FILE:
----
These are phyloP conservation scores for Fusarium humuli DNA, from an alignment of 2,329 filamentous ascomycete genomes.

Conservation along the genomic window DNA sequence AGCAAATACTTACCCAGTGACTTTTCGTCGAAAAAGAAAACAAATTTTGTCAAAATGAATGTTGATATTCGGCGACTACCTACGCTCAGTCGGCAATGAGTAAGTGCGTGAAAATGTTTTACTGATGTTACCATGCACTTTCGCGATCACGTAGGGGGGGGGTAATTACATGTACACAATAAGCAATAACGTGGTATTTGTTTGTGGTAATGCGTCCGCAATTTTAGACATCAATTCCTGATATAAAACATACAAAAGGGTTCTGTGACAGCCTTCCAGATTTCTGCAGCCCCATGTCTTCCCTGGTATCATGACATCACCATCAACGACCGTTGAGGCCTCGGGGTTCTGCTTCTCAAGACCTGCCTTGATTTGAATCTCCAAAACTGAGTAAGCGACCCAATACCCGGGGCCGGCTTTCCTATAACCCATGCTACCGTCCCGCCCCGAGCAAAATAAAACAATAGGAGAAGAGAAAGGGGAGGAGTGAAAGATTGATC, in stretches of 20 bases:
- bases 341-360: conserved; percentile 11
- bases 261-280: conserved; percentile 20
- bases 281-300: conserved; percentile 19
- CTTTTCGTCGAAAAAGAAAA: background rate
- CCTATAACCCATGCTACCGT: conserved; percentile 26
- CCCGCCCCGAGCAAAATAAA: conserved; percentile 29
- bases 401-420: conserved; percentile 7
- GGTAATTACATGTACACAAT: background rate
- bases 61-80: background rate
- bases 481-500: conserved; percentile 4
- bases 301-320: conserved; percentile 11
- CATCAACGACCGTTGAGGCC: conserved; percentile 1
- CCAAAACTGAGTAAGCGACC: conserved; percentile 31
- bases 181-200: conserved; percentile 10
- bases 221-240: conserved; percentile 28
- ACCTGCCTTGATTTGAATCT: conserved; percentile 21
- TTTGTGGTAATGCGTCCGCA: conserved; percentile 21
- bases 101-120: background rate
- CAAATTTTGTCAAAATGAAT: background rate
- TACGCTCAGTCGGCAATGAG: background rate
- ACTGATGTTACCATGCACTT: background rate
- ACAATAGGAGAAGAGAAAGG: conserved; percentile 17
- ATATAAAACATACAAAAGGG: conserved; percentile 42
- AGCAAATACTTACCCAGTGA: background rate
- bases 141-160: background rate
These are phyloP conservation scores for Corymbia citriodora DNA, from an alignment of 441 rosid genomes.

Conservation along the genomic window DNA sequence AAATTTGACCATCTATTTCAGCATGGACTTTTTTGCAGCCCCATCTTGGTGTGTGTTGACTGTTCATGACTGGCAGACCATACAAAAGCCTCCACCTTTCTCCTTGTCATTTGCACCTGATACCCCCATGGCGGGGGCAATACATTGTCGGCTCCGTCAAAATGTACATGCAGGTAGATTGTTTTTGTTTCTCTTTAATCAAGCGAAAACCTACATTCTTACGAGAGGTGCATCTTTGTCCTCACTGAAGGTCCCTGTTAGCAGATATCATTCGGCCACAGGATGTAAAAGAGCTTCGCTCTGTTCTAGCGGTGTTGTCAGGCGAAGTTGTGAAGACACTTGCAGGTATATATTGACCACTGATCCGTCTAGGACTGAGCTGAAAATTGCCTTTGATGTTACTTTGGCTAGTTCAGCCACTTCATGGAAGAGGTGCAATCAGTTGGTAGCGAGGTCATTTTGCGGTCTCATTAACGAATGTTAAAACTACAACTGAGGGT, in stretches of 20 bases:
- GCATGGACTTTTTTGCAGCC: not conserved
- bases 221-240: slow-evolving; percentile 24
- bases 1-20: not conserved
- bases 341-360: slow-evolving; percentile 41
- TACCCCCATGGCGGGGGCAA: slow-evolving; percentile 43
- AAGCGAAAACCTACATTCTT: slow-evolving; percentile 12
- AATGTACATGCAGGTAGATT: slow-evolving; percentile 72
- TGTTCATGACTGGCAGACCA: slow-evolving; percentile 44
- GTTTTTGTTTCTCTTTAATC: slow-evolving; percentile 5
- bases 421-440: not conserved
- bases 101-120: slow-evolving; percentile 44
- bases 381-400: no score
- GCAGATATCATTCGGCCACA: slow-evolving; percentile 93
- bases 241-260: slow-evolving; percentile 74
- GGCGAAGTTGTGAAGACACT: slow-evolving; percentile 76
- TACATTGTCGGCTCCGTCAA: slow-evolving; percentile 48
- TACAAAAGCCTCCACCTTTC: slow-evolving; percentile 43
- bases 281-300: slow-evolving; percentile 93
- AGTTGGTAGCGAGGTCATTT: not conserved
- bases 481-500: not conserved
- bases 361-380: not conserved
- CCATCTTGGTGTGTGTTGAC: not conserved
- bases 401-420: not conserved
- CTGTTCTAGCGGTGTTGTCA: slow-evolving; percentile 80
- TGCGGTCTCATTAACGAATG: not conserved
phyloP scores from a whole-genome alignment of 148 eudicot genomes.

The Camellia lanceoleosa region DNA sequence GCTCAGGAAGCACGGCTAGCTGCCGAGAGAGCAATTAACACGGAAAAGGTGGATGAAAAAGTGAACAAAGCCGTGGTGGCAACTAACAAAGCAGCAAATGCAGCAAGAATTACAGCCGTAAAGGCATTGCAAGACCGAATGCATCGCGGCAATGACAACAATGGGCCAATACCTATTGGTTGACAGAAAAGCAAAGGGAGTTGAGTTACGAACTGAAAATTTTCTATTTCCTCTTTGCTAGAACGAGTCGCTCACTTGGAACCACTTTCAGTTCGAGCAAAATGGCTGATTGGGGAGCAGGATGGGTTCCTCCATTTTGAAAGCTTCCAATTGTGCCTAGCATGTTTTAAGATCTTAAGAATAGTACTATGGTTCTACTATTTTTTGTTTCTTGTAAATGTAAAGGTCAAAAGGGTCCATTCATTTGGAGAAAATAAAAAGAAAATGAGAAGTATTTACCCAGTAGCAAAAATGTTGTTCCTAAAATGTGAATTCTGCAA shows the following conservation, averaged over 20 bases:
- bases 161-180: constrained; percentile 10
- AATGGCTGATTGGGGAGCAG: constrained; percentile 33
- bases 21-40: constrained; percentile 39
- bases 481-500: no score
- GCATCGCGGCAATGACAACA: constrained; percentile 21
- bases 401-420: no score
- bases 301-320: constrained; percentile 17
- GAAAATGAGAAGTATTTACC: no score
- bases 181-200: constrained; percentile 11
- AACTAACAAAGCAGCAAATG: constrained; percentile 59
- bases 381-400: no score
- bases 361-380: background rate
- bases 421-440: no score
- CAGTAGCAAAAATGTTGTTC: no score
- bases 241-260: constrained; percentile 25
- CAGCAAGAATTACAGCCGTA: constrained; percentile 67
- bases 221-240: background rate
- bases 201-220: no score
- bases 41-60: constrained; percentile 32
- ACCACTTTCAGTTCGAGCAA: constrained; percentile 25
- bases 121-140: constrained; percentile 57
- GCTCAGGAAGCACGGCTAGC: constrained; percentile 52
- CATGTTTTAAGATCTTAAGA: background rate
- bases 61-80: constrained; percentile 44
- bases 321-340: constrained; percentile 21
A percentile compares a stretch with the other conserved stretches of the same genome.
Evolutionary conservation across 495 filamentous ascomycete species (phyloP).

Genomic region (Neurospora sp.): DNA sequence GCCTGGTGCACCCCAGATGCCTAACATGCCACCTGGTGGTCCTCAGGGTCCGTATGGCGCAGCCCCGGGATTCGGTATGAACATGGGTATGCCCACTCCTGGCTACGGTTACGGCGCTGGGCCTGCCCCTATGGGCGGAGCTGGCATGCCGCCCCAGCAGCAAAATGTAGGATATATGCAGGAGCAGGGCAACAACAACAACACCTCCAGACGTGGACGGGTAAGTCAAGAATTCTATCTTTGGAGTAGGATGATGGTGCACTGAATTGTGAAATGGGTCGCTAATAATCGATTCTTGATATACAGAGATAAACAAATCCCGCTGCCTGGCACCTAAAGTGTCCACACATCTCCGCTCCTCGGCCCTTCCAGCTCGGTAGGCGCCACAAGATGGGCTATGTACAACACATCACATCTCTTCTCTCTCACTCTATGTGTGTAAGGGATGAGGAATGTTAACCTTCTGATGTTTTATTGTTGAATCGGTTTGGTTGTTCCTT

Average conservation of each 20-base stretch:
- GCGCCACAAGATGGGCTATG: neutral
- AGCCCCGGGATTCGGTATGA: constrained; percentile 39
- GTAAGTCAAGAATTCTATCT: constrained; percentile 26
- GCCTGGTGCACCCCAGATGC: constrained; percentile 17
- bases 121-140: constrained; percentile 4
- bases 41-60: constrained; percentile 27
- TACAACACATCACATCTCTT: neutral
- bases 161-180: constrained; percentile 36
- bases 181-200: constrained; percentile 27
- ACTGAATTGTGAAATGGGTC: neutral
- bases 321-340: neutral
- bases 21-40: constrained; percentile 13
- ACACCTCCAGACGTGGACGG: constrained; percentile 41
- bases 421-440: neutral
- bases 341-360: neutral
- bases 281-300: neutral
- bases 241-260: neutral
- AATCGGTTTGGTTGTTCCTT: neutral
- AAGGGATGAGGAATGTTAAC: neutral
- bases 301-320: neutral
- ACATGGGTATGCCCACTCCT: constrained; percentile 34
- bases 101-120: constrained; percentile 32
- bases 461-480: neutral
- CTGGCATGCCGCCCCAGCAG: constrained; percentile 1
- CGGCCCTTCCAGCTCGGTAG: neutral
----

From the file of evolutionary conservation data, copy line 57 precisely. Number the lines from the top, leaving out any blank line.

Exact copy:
- bases 161-180: constrained; percentile 10